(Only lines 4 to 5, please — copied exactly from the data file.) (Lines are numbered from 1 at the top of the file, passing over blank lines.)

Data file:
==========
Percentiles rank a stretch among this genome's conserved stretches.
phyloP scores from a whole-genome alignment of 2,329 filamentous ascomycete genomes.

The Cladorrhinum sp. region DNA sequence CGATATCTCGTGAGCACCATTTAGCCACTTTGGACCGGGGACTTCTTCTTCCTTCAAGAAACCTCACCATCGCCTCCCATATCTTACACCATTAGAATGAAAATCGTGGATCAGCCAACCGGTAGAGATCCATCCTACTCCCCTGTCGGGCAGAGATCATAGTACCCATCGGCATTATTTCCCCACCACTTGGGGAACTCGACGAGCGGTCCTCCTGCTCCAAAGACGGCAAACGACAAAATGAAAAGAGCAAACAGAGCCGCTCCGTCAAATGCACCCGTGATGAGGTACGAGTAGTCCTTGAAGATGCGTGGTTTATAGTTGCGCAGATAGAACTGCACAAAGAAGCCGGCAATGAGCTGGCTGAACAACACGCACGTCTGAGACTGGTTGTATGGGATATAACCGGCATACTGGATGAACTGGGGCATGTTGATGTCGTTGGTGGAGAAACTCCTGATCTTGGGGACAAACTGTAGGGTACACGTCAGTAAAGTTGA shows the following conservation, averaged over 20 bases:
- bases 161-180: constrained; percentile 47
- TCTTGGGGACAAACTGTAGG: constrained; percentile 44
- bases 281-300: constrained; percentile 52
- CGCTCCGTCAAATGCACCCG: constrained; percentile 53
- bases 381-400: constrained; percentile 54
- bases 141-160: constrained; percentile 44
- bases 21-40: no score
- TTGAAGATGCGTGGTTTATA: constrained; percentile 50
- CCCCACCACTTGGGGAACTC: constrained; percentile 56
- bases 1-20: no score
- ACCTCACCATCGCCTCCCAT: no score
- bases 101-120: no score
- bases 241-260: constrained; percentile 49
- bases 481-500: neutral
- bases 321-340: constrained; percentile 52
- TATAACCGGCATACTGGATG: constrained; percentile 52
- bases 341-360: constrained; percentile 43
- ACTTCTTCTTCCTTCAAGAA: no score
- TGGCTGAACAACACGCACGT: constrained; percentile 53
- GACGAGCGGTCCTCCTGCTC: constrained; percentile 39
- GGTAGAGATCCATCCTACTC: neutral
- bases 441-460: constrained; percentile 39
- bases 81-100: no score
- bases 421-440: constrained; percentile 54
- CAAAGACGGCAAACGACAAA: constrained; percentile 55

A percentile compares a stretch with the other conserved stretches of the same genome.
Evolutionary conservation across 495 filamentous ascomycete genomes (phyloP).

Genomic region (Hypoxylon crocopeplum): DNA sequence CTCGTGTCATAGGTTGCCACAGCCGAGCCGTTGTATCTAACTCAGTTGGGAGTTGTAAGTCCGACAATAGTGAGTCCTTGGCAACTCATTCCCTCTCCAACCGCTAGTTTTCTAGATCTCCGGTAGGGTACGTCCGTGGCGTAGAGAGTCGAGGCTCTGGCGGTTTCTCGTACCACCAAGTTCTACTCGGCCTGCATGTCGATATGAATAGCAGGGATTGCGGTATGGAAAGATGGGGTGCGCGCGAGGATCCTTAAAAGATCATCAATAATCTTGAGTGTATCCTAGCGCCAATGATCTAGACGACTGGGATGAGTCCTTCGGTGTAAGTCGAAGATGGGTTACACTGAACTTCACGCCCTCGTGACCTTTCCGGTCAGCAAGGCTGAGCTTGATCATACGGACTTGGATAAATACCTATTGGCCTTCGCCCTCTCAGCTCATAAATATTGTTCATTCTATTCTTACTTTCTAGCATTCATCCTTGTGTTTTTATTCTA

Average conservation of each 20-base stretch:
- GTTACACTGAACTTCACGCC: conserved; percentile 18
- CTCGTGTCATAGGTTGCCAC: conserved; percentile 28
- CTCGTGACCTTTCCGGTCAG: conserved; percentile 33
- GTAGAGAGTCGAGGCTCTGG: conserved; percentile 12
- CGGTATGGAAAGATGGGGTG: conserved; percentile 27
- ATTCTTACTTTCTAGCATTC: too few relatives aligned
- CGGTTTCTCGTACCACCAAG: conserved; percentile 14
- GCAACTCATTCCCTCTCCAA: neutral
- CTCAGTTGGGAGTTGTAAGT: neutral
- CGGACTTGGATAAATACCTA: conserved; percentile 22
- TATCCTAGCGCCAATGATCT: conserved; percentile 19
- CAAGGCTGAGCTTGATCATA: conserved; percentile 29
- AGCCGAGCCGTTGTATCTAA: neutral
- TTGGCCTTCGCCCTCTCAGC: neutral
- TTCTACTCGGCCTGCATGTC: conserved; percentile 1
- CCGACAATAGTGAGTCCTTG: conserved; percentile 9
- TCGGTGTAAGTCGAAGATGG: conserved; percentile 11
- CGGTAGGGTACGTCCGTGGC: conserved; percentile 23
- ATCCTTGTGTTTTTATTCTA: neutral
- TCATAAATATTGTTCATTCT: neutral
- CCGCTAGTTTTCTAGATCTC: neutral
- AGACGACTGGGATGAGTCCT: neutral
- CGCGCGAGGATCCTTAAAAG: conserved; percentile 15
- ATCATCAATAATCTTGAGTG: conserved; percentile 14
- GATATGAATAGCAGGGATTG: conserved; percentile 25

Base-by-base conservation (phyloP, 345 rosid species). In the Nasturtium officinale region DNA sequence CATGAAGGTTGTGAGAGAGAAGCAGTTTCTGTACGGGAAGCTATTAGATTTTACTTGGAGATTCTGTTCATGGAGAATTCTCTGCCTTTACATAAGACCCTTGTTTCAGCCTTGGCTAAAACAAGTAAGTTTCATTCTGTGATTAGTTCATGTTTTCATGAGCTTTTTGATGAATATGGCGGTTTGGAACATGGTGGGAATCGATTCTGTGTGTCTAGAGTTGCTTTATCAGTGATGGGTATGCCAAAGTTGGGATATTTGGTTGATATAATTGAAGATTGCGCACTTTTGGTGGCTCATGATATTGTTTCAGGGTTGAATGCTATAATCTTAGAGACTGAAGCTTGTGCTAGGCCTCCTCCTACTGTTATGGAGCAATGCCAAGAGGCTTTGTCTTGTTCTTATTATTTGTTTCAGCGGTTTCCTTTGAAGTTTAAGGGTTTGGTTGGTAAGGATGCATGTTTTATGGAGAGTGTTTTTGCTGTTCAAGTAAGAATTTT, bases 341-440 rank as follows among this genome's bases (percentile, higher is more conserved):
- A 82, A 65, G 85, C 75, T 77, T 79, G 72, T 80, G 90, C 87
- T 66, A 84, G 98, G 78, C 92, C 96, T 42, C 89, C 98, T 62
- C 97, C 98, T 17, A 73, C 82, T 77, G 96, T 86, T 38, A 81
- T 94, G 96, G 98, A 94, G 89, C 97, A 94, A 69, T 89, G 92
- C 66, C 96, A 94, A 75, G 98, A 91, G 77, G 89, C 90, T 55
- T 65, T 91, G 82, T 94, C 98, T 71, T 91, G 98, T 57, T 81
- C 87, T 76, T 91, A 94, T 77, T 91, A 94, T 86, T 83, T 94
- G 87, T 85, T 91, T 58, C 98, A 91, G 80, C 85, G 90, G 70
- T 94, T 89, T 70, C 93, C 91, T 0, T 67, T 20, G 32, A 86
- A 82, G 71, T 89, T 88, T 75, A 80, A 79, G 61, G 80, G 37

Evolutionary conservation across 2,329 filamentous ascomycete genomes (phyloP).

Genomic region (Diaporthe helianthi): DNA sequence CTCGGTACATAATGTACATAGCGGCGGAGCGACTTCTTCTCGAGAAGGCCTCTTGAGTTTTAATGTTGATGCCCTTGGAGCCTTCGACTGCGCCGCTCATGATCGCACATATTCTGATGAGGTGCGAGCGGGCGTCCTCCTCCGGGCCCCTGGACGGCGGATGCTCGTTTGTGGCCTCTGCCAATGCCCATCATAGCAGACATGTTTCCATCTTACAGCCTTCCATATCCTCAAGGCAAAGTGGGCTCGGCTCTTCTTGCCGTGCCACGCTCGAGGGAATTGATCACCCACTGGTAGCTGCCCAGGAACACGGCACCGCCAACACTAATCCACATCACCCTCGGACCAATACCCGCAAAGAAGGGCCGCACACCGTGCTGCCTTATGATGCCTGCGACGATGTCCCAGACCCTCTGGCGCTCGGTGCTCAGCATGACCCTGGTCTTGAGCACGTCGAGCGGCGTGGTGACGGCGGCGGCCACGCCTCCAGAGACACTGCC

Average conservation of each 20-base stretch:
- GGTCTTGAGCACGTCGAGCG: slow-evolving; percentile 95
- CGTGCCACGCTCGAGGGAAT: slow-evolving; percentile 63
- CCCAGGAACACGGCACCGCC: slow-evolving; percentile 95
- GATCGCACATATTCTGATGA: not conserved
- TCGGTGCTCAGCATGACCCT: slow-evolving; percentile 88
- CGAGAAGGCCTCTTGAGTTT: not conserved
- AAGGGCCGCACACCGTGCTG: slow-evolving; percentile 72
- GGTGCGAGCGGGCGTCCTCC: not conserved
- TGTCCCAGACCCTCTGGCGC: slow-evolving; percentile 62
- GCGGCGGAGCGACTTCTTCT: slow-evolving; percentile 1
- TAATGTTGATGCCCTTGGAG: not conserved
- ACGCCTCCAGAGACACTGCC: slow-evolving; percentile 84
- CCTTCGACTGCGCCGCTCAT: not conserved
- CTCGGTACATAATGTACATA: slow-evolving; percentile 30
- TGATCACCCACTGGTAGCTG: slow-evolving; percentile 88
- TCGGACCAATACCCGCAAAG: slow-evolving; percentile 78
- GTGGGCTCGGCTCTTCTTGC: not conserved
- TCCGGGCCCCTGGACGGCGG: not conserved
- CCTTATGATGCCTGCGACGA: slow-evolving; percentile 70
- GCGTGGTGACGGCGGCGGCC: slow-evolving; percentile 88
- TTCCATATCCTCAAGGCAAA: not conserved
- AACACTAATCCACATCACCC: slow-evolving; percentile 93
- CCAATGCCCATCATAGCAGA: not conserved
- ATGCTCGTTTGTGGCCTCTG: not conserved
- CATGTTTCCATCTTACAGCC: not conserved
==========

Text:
- bases 161-180: constrained; percentile 47
- TCTTGGGGACAAACTGTAGG: constrained; percentile 44